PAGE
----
Russian stamps 10 kopecks imperforate, strip of five, largest multiple known. Ex Fabergé

Russian stamps 10 kopecks imperforate, strip of five, largest multiple known. Ex Fabergé

January 25, 2012

Is the description correct?

There is a sad practice among some dealers, including famous ones, which I will call the 'Deceptive Description'. 

Stamp (and cover) collecting is a fine art, where the most subtle detail can increase - or decrease - both the philatelic AND commercial value of any item. It is therefore essential for the potential buyer, who doesn't have the stamp or cover in front of the eyes, to have the most accurate description as possible.

This, of course, can represent a great disadvantage to any unscrupulous seller if the material is not first choice. As an unfortunate consequence, it is not a surprise that some sellers decide to manipulate the description of their lot ... in order to manipulate the buyer.

As an exemple, I bought recently on Ebay a copy of Russian Levant (Michel 1) sold in Germany as "Nachdruck/Falsch" (Reprint/Fake), as I wanted to add such item to my reference stock of fakes and forgeries.

What came in my letter box two days later was ... a poor quality color photocopy from the sold item!

I just checked the feedback from this seller and I was not the first victim; what amazed me was that this seller even got the nerve to defend himself with some comments in the vein of  "the lot was described as fake ... Cannot you read?". Human nature is unbelievable, isn't it?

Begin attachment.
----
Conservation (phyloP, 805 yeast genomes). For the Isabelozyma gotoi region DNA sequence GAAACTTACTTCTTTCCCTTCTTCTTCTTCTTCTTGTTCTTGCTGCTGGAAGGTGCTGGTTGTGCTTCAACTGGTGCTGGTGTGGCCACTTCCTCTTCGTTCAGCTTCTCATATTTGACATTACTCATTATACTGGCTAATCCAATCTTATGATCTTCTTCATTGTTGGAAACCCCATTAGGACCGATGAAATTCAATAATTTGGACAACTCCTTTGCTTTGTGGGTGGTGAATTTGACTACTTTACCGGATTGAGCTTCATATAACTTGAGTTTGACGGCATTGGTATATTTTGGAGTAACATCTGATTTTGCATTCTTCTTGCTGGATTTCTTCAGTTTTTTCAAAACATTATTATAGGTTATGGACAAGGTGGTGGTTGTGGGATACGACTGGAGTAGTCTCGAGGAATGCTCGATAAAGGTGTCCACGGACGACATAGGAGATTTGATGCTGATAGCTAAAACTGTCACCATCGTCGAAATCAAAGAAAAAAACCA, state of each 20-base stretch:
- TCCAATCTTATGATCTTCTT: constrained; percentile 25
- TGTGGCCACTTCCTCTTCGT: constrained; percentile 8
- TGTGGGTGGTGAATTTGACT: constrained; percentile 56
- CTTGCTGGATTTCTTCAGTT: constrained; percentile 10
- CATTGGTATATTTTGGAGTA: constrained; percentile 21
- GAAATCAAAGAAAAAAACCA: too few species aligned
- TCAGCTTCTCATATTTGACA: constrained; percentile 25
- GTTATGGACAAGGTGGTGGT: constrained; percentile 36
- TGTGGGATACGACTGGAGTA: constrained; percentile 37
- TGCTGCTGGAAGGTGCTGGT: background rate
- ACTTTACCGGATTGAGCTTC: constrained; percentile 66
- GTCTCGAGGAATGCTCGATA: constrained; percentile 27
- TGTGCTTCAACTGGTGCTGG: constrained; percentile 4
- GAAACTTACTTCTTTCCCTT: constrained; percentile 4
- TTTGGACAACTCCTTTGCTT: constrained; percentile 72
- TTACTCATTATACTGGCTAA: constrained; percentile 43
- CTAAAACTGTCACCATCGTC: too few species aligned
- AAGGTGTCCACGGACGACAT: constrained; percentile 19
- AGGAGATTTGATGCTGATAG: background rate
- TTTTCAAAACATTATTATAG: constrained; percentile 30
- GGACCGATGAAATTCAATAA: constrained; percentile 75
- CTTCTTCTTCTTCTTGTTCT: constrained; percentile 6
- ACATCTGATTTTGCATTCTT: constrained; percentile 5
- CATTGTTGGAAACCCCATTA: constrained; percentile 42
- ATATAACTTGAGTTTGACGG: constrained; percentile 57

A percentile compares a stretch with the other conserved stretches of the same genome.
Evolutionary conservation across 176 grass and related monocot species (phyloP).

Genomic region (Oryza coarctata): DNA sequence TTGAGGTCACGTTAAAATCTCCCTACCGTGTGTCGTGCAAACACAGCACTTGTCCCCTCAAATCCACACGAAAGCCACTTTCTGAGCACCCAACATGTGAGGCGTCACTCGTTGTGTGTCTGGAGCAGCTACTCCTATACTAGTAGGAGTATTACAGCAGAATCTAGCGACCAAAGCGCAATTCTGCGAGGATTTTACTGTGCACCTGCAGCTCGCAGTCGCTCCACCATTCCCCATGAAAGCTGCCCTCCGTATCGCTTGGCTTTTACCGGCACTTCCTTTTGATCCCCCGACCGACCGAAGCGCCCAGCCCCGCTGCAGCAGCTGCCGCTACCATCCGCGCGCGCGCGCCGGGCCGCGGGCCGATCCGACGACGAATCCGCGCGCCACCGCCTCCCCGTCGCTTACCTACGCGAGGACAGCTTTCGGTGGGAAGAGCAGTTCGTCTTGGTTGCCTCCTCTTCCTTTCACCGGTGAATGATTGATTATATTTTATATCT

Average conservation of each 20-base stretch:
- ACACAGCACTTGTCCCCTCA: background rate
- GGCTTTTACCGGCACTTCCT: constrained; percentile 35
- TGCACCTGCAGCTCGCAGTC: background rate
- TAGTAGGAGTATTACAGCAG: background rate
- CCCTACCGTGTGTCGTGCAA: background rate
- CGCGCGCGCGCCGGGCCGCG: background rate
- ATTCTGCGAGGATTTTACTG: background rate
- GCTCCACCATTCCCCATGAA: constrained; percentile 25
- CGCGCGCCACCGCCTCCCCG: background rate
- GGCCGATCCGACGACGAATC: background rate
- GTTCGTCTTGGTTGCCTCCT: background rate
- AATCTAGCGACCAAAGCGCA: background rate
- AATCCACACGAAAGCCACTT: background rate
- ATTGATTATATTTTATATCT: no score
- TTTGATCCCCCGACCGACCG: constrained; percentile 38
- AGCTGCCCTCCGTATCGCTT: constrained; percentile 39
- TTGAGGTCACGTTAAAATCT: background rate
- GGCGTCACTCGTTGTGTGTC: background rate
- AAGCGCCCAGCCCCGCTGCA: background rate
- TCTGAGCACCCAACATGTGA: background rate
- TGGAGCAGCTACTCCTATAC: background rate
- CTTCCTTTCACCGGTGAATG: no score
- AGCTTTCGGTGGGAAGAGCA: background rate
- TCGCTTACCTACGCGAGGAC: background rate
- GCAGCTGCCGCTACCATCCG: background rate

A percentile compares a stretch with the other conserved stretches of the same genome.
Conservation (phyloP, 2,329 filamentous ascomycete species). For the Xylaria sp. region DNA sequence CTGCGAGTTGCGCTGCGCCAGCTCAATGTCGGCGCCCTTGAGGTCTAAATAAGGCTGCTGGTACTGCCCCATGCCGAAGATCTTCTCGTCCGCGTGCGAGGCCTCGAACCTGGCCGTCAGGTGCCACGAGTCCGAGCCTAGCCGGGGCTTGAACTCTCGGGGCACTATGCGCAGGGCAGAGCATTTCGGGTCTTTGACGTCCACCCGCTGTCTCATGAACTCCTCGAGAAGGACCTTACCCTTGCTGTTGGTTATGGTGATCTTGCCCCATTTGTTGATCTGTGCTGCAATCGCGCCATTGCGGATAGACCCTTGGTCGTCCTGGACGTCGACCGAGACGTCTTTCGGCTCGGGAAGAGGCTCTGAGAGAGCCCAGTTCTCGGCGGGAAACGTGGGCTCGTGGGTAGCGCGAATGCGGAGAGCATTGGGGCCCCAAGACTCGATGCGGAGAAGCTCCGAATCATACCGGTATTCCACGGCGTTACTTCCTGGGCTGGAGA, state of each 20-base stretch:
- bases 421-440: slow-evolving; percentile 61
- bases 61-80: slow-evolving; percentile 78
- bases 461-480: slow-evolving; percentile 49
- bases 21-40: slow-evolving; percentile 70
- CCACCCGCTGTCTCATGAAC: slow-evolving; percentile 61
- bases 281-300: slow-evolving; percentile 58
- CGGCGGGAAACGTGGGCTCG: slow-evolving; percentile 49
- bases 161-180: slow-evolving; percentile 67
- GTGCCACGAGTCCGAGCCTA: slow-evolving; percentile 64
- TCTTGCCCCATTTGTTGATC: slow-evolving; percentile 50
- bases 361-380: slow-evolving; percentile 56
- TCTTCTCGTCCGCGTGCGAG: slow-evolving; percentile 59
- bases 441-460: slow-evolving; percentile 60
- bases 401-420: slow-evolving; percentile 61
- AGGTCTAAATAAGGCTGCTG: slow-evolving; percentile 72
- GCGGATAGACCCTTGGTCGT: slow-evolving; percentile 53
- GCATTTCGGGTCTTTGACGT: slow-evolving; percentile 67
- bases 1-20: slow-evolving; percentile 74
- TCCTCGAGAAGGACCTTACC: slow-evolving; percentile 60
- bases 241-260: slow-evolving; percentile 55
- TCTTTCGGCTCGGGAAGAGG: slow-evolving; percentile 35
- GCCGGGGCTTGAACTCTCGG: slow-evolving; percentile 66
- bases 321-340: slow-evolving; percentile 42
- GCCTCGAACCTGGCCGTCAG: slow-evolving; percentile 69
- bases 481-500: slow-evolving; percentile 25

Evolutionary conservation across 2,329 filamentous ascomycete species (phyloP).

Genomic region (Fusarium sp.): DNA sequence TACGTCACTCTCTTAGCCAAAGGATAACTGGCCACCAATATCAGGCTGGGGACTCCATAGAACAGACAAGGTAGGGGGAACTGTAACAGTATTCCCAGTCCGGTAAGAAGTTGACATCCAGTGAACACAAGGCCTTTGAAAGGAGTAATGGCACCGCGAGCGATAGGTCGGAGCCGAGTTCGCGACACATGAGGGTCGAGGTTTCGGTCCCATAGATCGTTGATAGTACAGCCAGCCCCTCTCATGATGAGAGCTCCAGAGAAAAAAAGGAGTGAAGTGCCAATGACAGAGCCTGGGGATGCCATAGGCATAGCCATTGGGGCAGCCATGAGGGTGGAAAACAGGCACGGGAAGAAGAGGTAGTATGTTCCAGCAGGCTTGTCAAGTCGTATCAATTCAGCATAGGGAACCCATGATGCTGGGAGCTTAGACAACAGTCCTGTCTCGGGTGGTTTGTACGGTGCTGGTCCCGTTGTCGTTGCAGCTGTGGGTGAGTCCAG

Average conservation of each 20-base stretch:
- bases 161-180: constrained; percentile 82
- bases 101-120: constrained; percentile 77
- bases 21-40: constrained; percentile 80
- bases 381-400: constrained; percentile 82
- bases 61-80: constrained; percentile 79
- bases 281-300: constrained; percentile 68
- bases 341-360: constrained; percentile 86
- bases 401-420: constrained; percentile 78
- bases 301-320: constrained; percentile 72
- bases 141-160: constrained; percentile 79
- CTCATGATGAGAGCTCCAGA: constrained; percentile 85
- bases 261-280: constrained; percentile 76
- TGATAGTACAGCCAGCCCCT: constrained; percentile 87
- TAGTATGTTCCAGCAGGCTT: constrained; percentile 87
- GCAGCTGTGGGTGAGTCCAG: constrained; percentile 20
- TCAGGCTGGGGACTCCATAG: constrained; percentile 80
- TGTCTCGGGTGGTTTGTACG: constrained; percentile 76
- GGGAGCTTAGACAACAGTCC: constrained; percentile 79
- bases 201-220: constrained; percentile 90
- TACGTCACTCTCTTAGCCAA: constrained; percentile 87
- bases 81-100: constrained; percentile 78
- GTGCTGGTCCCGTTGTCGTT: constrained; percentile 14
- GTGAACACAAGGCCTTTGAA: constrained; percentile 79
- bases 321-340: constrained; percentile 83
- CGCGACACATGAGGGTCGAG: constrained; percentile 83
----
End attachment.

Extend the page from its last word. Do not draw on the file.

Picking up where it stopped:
In the philately world, you don't need to be an expert to know there is a (value) difference between a photocopy and a reprint, even a  fake one. But in the dictionary cannot a reprint be a photocopy as well? Not in philately. So here lies the 'gray zone', in which unscrupulous dealers enjoy themselves to the detriment of serious collectors.

There are plenty exemples out there for you to check. Last year I blogged about the unclear descriptions of Russia #1 pen cancelled (removed) but sold with the very ambiguous description 'Looks unused', in order to boost the emotions of the buyers.

Such practices are absolutely unethical. Philately is a knowledge-based hobby, where the meeting of precision and financial investment is making a happy marriage. Therefore, check the descriptions and do not hesitate to ask precisions.

It is better to have a good wedding than a bad divorce.

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